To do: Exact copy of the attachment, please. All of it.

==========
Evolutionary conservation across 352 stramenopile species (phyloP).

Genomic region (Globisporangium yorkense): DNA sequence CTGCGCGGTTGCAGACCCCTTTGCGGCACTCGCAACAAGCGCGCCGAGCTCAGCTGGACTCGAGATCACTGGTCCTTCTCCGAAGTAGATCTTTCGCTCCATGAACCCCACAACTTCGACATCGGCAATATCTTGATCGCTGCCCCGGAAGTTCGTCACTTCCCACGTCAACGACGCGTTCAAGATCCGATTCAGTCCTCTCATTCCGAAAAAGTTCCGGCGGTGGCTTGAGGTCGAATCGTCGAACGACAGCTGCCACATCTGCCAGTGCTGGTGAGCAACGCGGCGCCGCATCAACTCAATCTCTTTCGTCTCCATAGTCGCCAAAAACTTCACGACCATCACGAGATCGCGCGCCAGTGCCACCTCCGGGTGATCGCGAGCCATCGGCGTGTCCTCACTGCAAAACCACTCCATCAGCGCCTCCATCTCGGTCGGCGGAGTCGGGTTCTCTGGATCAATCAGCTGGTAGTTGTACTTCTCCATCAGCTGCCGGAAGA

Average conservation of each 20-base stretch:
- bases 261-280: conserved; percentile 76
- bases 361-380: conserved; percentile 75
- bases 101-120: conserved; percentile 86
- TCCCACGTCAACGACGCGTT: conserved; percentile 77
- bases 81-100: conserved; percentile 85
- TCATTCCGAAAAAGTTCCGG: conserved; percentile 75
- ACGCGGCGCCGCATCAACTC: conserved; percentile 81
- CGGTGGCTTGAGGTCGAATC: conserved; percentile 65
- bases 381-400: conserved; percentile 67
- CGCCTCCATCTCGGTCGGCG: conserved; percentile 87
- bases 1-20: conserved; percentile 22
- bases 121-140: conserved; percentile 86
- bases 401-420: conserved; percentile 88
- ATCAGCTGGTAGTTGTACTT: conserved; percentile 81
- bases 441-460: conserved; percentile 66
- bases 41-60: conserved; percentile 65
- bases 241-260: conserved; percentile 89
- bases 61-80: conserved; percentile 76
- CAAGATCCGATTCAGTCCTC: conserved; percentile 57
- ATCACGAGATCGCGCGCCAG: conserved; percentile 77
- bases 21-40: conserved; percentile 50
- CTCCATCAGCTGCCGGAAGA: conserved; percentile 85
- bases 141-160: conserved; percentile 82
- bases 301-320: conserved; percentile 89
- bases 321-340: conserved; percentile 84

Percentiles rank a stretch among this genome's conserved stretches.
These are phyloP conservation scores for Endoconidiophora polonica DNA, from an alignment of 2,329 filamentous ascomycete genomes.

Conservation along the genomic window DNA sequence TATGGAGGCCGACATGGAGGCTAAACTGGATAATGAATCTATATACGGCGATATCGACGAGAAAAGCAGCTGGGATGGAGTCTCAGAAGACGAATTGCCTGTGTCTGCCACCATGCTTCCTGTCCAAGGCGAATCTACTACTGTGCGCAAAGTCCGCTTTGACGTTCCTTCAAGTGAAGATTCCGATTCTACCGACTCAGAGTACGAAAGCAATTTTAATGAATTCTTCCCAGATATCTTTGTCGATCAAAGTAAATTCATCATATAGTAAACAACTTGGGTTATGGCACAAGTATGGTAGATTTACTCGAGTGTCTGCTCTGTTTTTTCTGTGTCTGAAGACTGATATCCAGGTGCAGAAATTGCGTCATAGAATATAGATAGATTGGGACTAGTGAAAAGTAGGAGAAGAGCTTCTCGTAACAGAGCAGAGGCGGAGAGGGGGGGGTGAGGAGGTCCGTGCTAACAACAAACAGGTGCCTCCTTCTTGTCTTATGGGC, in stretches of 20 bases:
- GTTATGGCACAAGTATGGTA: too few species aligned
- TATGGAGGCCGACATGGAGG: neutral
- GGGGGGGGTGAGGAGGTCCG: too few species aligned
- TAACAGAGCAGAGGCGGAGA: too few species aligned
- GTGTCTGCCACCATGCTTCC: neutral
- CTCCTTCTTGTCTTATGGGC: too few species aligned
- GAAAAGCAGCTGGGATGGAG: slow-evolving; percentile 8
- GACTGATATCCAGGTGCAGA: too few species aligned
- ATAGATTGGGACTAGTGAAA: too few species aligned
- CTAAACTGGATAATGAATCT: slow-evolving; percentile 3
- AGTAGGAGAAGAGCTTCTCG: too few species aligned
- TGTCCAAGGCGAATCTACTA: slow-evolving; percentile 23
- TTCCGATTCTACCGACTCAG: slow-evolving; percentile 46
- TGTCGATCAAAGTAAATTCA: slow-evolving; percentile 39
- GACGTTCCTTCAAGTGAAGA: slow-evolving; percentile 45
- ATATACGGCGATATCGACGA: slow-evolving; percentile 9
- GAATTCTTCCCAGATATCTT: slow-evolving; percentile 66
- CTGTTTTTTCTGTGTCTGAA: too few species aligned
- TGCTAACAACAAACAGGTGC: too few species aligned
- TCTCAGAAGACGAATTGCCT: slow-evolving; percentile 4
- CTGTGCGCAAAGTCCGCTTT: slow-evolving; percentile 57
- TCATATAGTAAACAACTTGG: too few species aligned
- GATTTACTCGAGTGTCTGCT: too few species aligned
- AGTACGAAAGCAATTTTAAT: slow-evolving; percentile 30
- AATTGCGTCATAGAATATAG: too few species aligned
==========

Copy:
Evolutionary conservation across 352 stramenopile species (phyloP).

Genomic region (Globisporangium yorkense): DNA sequence CTGCGCGGTTGCAGACCCCTTTGCGGCACTCGCAACAAGCGCGCCGAGCTCAGCTGGACTCGAGATCACTGGTCCTTCTCCGAAGTAGATCTTTCGCTCCATGAACCCCACAACTTCGACATCGGCAATATCTTGATCGCTGCCCCGGAAGTTCGTCACTTCCCACGTCAACGACGCGTTCAAGATCCGATTCAGTCCTCTCATTCCGAAAAAGTTCCGGCGGTGGCTTGAGGTCGAATCGTCGAACGACAGCTGCCACATCTGCCAGTGCTGGTGAGCAACGCGGCGCCGCATCAACTCAATCTCTTTCGTCTCCATAGTCGCCAAAAACTTCACGACCATCACGAGATCGCGCGCCAGTGCCACCTCCGGGTGATCGCGAGCCATCGGCGTGTCCTCACTGCAAAACCACTCCATCAGCGCCTCCATCTCGGTCGGCGGAGTCGGGTTCTCTGGATCAATCAGCTGGTAGTTGTACTTCTCCATCAGCTGCCGGAAGA

Average conservation of each 20-base stretch:
- bases 261-280: conserved; percentile 76
- bases 361-380: conserved; percentile 75
- bases 101-120: conserved; percentile 86
- TCCCACGTCAACGACGCGTT: conserved; percentile 77
- bases 81-100: conserved; percentile 85
- TCATTCCGAAAAAGTTCCGG: conserved; percentile 75
- ACGCGGCGCCGCATCAACTC: conserved; percentile 81
- CGGTGGCTTGAGGTCGAATC: conserved; percentile 65
- bases 381-400: conserved; percentile 67
- CGCCTCCATCTCGGTCGGCG: conserved; percentile 87
- bases 1-20: conserved; percentile 22
- bases 121-140: conserved; percentile 86
- bases 401-420: conserved; percentile 88
- ATCAGCTGGTAGTTGTACTT: conserved; percentile 81
- bases 441-460: conserved; percentile 66
- bases 41-60: conserved; percentile 65
- bases 241-260: conserved; percentile 89
- bases 61-80: conserved; percentile 76
- CAAGATCCGATTCAGTCCTC: conserved; percentile 57
- ATCACGAGATCGCGCGCCAG: conserved; percentile 77
- bases 21-40: conserved; percentile 50
- CTCCATCAGCTGCCGGAAGA: conserved; percentile 85
- bases 141-160: conserved; percentile 82
- bases 301-320: conserved; percentile 89
- bases 321-340: conserved; percentile 84

Percentiles rank a stretch among this genome's conserved stretches.
These are phyloP conservation scores for Endoconidiophora polonica DNA, from an alignment of 2,329 filamentous ascomycete genomes.

Conservation along the genomic window DNA sequence TATGGAGGCCGACATGGAGGCTAAACTGGATAATGAATCTATATACGGCGATATCGACGAGAAAAGCAGCTGGGATGGAGTCTCAGAAGACGAATTGCCTGTGTCTGCCACCATGCTTCCTGTCCAAGGCGAATCTACTACTGTGCGCAAAGTCCGCTTTGACGTTCCTTCAAGTGAAGATTCCGATTCTACCGACTCAGAGTACGAAAGCAATTTTAATGAATTCTTCCCAGATATCTTTGTCGATCAAAGTAAATTCATCATATAGTAAACAACTTGGGTTATGGCACAAGTATGGTAGATTTACTCGAGTGTCTGCTCTGTTTTTTCTGTGTCTGAAGACTGATATCCAGGTGCAGAAATTGCGTCATAGAATATAGATAGATTGGGACTAGTGAAAAGTAGGAGAAGAGCTTCTCGTAACAGAGCAGAGGCGGAGAGGGGGGGGTGAGGAGGTCCGTGCTAACAACAAACAGGTGCCTCCTTCTTGTCTTATGGGC, in stretches of 20 bases:
- GTTATGGCACAAGTATGGTA: too few species aligned
- TATGGAGGCCGACATGGAGG: neutral
- GGGGGGGGTGAGGAGGTCCG: too few species aligned
- TAACAGAGCAGAGGCGGAGA: too few species aligned
- GTGTCTGCCACCATGCTTCC: neutral
- CTCCTTCTTGTCTTATGGGC: too few species aligned
- GAAAAGCAGCTGGGATGGAG: slow-evolving; percentile 8
- GACTGATATCCAGGTGCAGA: too few species aligned
- ATAGATTGGGACTAGTGAAA: too few species aligned
- CTAAACTGGATAATGAATCT: slow-evolving; percentile 3
- AGTAGGAGAAGAGCTTCTCG: too few species aligned
- TGTCCAAGGCGAATCTACTA: slow-evolving; percentile 23
- TTCCGATTCTACCGACTCAG: slow-evolving; percentile 46
- TGTCGATCAAAGTAAATTCA: slow-evolving; percentile 39
- GACGTTCCTTCAAGTGAAGA: slow-evolving; percentile 45
- ATATACGGCGATATCGACGA: slow-evolving; percentile 9
- GAATTCTTCCCAGATATCTT: slow-evolving; percentile 66
- CTGTTTTTTCTGTGTCTGAA: too few species aligned
- TGCTAACAACAAACAGGTGC: too few species aligned
- TCTCAGAAGACGAATTGCCT: slow-evolving; percentile 4
- CTGTGCGCAAAGTCCGCTTT: slow-evolving; percentile 57
- TCATATAGTAAACAACTTGG: too few species aligned
- GATTTACTCGAGTGTCTGCT: too few species aligned
- AGTACGAAAGCAATTTTAAT: slow-evolving; percentile 30
- AATTGCGTCATAGAATATAG: too few species aligned